The former fishing village of Shau Kei Wan is the place to go for delicious, authentic Chinese food. Head to Kam Tung Tai Kitchen on Main Street East for traditional Tanka-style seafood, or slurp fishball noodles at On Lee. For dessert, try Lui Chai Kee’s sweet Cantonese soups. For diversion, both the Hong Kong Film Archive and the Museum of Coastal Defence are within hailing distance, while to the south, Shek O Country Park ’s hiking trails provide an ultra-green escape from the city.
Just half an hour by ferry from Central, car-free Peng Chau shows visitors the sleepier side of Hong Kong. Peng Yu Path winds along the island’s coastline, leading to hidden coves that are perfect for paddling. An easy hike to the top of Finger Hill delivers panoramic views of Hong Kong’s many islands. Kee Sum Cafe serves some of the city’s best shrimp toast, while Sun Sat Store – which only opens at weekends – is a treasure trove for quirky vintage finds.
Credit: Mike Pickles
Street art aficionados should head to Spanish artist Okuda San Miguel’s heroic Rainbow Thief mural adorning Man Fung Building on Tai Nan Street, as well as the not-so-mellow-yellow Kam Ning Building next door. Further along the street, Savon Workshop stocks artisanal soaps, while Openground is a cafe, bookshop, gallery and makerspace combined. For a deeper dive into the neighbourhood, check out our feature on the top things to do in Sham Shui Po.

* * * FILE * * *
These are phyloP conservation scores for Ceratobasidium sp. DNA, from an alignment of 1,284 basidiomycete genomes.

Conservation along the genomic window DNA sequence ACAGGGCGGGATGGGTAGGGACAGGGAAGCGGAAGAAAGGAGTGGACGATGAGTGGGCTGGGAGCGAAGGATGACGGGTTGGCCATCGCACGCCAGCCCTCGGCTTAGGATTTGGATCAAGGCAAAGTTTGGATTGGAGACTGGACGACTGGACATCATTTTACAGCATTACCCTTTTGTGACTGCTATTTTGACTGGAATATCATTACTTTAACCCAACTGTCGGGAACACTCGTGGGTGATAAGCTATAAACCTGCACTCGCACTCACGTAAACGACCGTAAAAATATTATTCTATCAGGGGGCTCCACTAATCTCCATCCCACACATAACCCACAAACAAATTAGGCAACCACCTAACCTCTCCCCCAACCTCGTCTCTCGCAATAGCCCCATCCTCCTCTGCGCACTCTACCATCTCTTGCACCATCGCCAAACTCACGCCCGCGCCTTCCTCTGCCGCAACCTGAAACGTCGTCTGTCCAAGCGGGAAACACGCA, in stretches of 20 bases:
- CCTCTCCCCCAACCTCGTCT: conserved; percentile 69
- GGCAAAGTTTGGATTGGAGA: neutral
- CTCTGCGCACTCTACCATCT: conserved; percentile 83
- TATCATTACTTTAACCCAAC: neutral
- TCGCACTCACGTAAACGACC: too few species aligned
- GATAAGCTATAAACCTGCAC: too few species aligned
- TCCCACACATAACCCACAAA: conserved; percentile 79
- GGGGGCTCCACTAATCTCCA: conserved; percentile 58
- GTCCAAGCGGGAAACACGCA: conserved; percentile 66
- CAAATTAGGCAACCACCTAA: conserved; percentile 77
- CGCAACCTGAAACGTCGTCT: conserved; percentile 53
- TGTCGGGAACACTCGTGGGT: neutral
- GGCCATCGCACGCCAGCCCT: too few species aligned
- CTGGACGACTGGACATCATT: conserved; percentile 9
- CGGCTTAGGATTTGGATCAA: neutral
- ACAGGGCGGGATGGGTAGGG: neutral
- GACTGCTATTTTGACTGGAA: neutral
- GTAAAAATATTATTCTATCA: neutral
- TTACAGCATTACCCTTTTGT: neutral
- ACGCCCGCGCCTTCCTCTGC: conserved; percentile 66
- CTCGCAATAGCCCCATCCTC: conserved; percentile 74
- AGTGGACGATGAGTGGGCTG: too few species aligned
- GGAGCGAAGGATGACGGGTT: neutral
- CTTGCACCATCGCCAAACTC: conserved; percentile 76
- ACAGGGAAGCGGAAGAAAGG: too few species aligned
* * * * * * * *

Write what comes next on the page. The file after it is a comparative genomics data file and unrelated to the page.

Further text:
Credit: Hong Kong Tourism Board
No place does the Alice-Through-the-Looking-Glass segue from ancient to modern better than North Point. A short walk from the spruce Hotel VIC on the Harbour leads to Chun Yeung Street’s market, photogenically bisected by the tram line. The revitalised Sunbeam Theatre stages Cantonese opera, while Oi! – whose century-old arts and crafts-style architecture is at odds with surrounding tower blocks – is a government-backed arts space. Peckish? Gai daan zai (egg waffle) fans drool at the mention of Lee Keung Kee on King’s Road.
Credit: Hong Kong Youth Hostels Association
Shek Kip Mei has developed its own distinctly artsy vibe. Built in 1954, Mei Ho House was part of Hong Kong’s first public housing estate and is now a heritage museum. Nearby Pak Tin Street is home to the Jockey Club Creative Arts Centre , a factory-turned-artists’-village hosting studios, a theatre and Toolss – an independent cafe-stationer.